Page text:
Dr. Harry Vanderspiegle has been through a lot over the course of five Resident Alien miniseries. The small-town doctor and amateur sleuth from Patience, WA has investigated murders, disappearances, arsons, and the origins of a mysterious artist from across the country. He’s grown close to the residents of Patience, including nurse Asta Twelvetrees, her father Dan, and the town’s mayor and sheriff. He’s really making the best out of being an alien stranded on Earth, so long as the fed who’s on his trail doesn’t find him, and the little girl who can see through his psychic disguise doesn’t spill the beans.
Created by Peter Hogan and Steve Parkhouse, Resident Alien is an incredibly clever sci-fi twist on a neo-noir series. Compelling mysteries are driven by charming characters, and the overarching threat of Harry’s exposure means that even the most innocuous interactions carry an air of tension. Now the latest Resident Alien miniseries, Your Ride’s Here, may (or may not) be bringing the series to a close. And just in time for the Alan Tudyk-starring TV adaptation to premiere on Syfy.
The Beat had the opportunity to chat with Hogan about the forthcoming sixth Resident Alien series, and what may be next for Harry, Asta, and the other residents of Patience.
Joe Grunenwald: The subtitle of the new Resident Alien series is Your Ride’s Here. The obvious implication is that someone from Harry’s planet has finally arrived to pick him up. Given how much he’s acclimated to life on Earth at this point, how would Harry react to seeing another member of his race after so long?
Peter Hogan: You might find this interview a bit frustrating, because I’m going to have to be a little evasive in order to protect the world from spoilers. This is a longer series than the previous ones – six issues instead of four – with a fairly complicated plot that hopefully contains quite a few surprises.
So… as far as the title goes, your interpretation might be a correct one, or it might not. You won’t find out until the last issue of this series.
Grunenwald: After the end of An Alien in New York, we know someone else is arriving in Patience looking for Harry in this series. The government has been on Harry and Asta’s trail for a while now – how will the arrival of a man in black complicate their lives further?
Hogan: Yes, there’s a man in black in Patience now, and that’ll be one of the major plot threads this time around. We’ve had quite a slow burn as regards the government pursuit of Harry, but I realised quite early on that we shouldn’t keep the readers waiting for a payoff forever – at some point these guys would have to actually catch up with Harry, or else it’d be a bit of a cheat. As to how it all plays out, wait and see.
Grunenwald: A potential romance between Harry and Asta has been teased for a while, but the two of them have never talked about their feelings for each other. How do you see their relationship and where it’s going?
Hogan: Well, that’s been another thing that’s been building up in the background, and it’s something that’ll come to the fore in this series. Again, you’re going to have to wait to see what happens.
Grunenwald: You and Steve have been working in the world of Resident Alien for nearly a decade now. How has the series evolved from your initial plans? Did you end up going in any directions that surprised you as the series continued?
Hogan: It was all very organic. At first we probably thought we might not even get a second series, and when we did it just flowed on easily from the first one, and then it kept on flowing after that. We tried to vary the kinds of crime Harry encounters from book to book, partly just for the sake of variety, and partly to make it more believable than having a string of murders all taking place in one small town. En route Harry developed as a character, his relationships with others developed, the supporting cast grew and grew…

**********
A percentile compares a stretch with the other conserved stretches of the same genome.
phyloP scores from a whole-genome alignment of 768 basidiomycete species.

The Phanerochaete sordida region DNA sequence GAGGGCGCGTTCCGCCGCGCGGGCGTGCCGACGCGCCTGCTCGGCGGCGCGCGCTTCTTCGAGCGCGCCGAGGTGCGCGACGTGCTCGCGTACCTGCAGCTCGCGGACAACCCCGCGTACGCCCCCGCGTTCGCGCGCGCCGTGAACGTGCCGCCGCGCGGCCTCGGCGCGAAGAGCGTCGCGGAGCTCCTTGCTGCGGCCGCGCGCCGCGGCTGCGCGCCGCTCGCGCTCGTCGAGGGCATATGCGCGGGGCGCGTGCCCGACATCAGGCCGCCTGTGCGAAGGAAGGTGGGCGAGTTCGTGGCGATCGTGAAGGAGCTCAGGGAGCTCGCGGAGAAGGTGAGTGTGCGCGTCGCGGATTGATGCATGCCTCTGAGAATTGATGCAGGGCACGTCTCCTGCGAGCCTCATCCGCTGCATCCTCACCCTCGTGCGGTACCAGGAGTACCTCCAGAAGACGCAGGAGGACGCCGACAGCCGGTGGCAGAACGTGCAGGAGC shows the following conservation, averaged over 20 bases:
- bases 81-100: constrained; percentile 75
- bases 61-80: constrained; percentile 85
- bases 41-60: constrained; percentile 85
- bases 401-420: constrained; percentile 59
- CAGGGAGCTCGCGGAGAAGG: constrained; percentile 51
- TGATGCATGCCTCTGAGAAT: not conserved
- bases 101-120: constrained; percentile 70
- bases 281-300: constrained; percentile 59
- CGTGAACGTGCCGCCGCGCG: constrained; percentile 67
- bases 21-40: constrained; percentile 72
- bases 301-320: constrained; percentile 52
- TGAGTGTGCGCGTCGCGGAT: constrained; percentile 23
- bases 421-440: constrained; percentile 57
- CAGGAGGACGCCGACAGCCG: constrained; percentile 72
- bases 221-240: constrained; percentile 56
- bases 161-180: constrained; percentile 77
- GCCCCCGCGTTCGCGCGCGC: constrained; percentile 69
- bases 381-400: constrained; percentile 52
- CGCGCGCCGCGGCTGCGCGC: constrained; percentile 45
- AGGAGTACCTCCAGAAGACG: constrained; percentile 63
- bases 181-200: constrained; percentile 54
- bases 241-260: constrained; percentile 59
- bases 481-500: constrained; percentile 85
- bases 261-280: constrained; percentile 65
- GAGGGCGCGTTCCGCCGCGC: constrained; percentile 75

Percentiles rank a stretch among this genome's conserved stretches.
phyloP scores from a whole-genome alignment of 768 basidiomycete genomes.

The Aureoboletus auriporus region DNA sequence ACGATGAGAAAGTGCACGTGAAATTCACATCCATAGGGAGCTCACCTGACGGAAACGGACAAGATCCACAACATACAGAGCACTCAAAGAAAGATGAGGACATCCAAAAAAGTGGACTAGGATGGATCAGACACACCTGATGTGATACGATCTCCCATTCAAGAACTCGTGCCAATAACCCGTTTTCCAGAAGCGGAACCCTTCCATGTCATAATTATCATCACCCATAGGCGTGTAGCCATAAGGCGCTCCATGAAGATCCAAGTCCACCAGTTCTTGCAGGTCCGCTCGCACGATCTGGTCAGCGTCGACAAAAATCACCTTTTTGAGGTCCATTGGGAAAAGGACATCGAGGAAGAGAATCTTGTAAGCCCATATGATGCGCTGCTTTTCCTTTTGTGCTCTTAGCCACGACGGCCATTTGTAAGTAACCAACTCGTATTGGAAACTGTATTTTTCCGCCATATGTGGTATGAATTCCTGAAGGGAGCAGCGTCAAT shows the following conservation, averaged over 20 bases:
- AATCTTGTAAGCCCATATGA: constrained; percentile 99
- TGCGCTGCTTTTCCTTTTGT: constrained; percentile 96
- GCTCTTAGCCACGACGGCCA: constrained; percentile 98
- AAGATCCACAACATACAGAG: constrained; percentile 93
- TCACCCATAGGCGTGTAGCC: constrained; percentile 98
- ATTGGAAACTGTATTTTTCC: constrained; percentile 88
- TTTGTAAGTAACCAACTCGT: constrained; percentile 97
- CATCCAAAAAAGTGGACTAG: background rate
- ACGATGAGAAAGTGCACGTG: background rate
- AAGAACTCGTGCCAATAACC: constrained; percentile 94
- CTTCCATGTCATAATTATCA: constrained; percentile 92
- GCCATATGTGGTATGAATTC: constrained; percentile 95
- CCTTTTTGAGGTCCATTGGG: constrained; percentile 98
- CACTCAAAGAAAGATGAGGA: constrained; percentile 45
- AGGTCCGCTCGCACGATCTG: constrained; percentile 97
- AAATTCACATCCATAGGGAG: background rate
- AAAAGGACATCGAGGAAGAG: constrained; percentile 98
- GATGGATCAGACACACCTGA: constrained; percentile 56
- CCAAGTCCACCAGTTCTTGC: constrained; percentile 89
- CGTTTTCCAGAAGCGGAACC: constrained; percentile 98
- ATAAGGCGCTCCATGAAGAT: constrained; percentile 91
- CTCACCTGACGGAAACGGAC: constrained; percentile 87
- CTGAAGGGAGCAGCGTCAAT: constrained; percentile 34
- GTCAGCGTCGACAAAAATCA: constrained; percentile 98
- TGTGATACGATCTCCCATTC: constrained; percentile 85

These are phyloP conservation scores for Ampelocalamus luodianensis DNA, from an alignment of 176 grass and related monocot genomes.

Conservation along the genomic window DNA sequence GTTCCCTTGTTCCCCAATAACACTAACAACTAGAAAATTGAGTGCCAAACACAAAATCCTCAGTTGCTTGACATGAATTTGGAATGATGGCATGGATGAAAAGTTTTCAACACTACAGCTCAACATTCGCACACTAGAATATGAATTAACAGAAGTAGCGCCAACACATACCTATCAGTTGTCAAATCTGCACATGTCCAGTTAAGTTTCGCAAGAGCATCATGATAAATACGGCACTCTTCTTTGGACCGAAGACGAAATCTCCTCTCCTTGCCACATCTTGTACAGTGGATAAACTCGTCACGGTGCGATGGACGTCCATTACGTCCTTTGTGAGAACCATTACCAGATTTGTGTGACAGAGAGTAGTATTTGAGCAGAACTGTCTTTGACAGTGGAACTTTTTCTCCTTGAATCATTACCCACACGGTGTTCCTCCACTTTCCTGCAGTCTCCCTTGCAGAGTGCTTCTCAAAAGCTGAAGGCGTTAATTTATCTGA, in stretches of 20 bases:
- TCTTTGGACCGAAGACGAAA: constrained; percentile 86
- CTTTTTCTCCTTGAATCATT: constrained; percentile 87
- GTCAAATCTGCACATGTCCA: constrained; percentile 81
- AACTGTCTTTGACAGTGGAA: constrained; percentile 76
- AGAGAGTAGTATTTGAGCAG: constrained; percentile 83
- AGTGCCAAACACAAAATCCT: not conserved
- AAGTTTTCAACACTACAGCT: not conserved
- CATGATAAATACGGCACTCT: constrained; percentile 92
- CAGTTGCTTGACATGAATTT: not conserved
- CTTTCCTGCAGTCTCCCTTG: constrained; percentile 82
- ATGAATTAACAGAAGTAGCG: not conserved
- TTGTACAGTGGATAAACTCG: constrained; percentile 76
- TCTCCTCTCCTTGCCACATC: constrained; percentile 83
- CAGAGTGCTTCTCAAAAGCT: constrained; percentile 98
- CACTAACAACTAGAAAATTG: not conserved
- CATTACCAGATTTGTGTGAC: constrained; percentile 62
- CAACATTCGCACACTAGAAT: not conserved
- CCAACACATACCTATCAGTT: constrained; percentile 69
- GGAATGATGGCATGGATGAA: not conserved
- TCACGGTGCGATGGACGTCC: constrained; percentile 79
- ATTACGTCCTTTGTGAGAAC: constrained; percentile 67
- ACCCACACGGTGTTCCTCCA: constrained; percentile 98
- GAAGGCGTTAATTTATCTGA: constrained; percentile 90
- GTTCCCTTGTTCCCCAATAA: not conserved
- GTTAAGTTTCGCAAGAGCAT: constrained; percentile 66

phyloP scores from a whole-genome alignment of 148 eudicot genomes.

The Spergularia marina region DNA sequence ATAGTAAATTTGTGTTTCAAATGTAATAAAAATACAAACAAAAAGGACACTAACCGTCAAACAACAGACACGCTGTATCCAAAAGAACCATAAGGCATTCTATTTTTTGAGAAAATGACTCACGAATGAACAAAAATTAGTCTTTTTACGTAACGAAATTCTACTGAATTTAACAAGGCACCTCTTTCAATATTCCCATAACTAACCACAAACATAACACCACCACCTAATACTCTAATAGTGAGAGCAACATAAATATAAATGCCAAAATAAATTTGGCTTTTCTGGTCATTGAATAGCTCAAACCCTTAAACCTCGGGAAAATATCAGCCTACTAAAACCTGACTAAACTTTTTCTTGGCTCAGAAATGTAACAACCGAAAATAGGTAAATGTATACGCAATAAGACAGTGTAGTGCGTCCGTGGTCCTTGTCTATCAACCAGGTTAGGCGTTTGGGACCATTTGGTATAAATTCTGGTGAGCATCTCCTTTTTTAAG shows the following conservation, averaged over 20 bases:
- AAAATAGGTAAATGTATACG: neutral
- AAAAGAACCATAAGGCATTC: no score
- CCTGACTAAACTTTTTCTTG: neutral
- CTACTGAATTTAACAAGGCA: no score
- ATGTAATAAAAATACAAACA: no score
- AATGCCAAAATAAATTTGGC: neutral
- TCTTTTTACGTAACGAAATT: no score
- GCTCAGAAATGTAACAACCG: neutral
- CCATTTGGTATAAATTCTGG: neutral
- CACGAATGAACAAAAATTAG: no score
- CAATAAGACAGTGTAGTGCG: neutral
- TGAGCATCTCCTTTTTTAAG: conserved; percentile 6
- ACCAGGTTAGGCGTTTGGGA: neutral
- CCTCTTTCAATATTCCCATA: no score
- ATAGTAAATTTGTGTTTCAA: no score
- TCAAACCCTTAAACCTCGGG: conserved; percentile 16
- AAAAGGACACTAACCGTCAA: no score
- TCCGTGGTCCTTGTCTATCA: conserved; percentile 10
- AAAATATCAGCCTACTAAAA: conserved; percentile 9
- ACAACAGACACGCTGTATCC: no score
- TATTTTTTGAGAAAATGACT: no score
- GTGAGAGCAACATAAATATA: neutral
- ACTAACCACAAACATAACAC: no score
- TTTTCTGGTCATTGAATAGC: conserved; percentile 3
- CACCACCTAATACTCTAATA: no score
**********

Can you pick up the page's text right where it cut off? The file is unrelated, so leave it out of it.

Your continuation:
For me it was a little odd, since up till this I’d been used to writing mainly established characters, like the casts of Sandman and Tom Strong, where I was following the templates that Neil and Alan had set up. Resident Alien was the first major thing I’d done where I was finding out what the characters were like as I went along. I think the thing that probably surprised me was that I’d originally thought that Harry’s observations on humanity would be comical ones, and instead they turned out to be gently philosophical and compassionate. Harry also turned out to be really quite courageous when the chips are down, which was slightly surprising.
Grunenwald: At first the advance word on Your Ride’s Here seemed to suggest that it would be the last series of Resident Alien, but more recently there’ve been suggestions that it won’t be. So, what’s really going on?
Hogan: Again, spoilers – and I honestly can’t tell you anything about what’s going to happen without ruining the suspense. You’ll find all the answers in issue six!
Grunenwald: Any updates on Syfy’s Resident Alien adaptation? Has production resumed yet? Any word on a new premiere date?
Hogan: Yes, they’re filming again in Vancouver right now. They don’t have much left to do on it, they’re just finishing off the last episode, so it shouldn’t take them that long – though afterwards there’s all the post-production stuff to do. No one’s mentioned a date for a premiere yet, but I’m hoping it’ll be early in 2021 [NOTE: Syfy revealed during a panel at this past weekend’s NYCC Metaverse that Resident Alien will premiere in January 2021].
Published by Dark Horse Comics, Resident Alien: Your Ride’s Here #1 arrives in comic shops on Wednesday, November 11th. The final order cutoff for preordering the issue is Monday, October 19th.
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Co-creator Peter Hogan discusses how RESIDENT ALIEN has evolved over the years, what’s next for Harry Vanderspiegle, and the forthcoming Syfy adaptation.
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